While the vital role that fathers play in the development of their children is emphasized in recent literature, the majority of research relative to child development focuses on mothers. This imbalance is even more evident relative to research with parents of children with disabilities, leaving human service providers with few evidence based practices for appropriately addressing the needs of fathers raising children with disabilities. Research suggests that having a child with a disability, while challenging, can also have a significant positive impact on the family system and potentially offer a transformational experience for the parent. Guided by a theoretical model of transformational outcomes, the purpose of this qualitative case study was to investigate how two veteran fathers of children with disabilities describe their transformative process. Using qualitative inquiry methods, the fathers’ were interviewed and their narratives were transcribed and analyzed to discover emerging themes. Findings indicated that laughter was a prominent emotion throughout the narrative and that the fathers used both positive and negative descriptors to define their experiences. Implications of these findings for human service professionals supporting families of children with disabilities are discussed. Attending to the unique needs of fathers can improve the overall functionality of the family system.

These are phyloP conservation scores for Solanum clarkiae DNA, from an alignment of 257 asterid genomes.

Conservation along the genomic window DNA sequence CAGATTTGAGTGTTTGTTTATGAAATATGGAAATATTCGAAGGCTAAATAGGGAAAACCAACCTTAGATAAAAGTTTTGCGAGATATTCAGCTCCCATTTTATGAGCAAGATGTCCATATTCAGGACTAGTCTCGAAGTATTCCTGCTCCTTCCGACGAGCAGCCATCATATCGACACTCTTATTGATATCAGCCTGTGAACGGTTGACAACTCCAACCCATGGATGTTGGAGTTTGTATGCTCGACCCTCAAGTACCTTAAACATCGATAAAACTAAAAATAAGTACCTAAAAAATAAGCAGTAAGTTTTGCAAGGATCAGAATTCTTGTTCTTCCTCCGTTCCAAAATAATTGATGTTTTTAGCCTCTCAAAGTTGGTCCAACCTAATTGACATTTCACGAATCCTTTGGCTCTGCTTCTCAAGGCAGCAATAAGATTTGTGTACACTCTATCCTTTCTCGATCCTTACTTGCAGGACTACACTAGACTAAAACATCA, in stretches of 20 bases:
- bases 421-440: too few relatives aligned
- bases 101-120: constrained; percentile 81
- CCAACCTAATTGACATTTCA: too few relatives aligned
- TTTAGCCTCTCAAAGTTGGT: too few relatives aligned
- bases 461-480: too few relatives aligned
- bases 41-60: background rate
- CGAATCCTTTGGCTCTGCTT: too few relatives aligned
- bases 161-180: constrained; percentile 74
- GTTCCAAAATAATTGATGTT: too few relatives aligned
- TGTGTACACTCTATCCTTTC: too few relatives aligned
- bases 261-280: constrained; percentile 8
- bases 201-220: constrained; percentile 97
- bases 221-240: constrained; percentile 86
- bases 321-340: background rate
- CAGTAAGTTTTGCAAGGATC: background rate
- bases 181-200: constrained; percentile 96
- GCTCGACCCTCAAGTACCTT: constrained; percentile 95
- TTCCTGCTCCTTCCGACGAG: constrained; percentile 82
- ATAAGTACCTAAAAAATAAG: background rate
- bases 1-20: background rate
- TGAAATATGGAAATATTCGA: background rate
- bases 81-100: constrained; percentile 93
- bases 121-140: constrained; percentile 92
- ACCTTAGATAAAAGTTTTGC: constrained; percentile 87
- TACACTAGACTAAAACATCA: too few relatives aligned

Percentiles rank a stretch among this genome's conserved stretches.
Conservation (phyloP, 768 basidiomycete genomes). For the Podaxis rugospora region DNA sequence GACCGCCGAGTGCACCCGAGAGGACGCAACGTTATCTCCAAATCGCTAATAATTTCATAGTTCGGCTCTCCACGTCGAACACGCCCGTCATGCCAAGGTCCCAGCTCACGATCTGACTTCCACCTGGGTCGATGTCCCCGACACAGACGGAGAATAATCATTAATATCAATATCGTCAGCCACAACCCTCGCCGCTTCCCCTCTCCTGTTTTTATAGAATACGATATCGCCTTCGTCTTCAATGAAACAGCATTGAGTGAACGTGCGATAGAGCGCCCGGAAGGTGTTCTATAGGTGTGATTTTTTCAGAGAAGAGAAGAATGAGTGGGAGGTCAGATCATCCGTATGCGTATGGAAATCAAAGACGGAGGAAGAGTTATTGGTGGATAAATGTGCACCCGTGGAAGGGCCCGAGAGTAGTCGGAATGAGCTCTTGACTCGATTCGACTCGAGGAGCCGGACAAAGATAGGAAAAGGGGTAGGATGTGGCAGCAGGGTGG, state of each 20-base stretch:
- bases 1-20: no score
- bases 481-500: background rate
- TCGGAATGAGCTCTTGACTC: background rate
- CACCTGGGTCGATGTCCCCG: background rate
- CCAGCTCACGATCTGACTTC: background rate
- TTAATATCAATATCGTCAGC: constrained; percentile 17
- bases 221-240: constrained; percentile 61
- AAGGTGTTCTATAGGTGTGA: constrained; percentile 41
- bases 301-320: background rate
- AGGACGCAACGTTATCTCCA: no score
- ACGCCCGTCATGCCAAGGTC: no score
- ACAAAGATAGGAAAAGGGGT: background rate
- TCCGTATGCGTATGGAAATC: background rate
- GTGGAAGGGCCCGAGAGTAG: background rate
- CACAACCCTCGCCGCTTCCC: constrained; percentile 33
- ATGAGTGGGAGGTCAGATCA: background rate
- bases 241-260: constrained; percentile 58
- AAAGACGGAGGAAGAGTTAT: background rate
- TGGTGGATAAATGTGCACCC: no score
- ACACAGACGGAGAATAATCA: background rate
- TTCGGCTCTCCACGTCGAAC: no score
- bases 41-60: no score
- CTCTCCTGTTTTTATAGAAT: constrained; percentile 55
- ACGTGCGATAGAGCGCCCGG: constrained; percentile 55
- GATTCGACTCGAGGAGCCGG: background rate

Pedersen, Holly F. Ed.D. and Spooner, Dionne Ph.D
"The Transformation Process of Fathers of Children with Disabilities: An Exploratory Case Study,"
Journal of Human Services: Training, Research, and Practice: Vol. 2:
2, Article 5.
Available at: https://scholarworks.sfasu.edu/jhstrp/vol2/iss2/5
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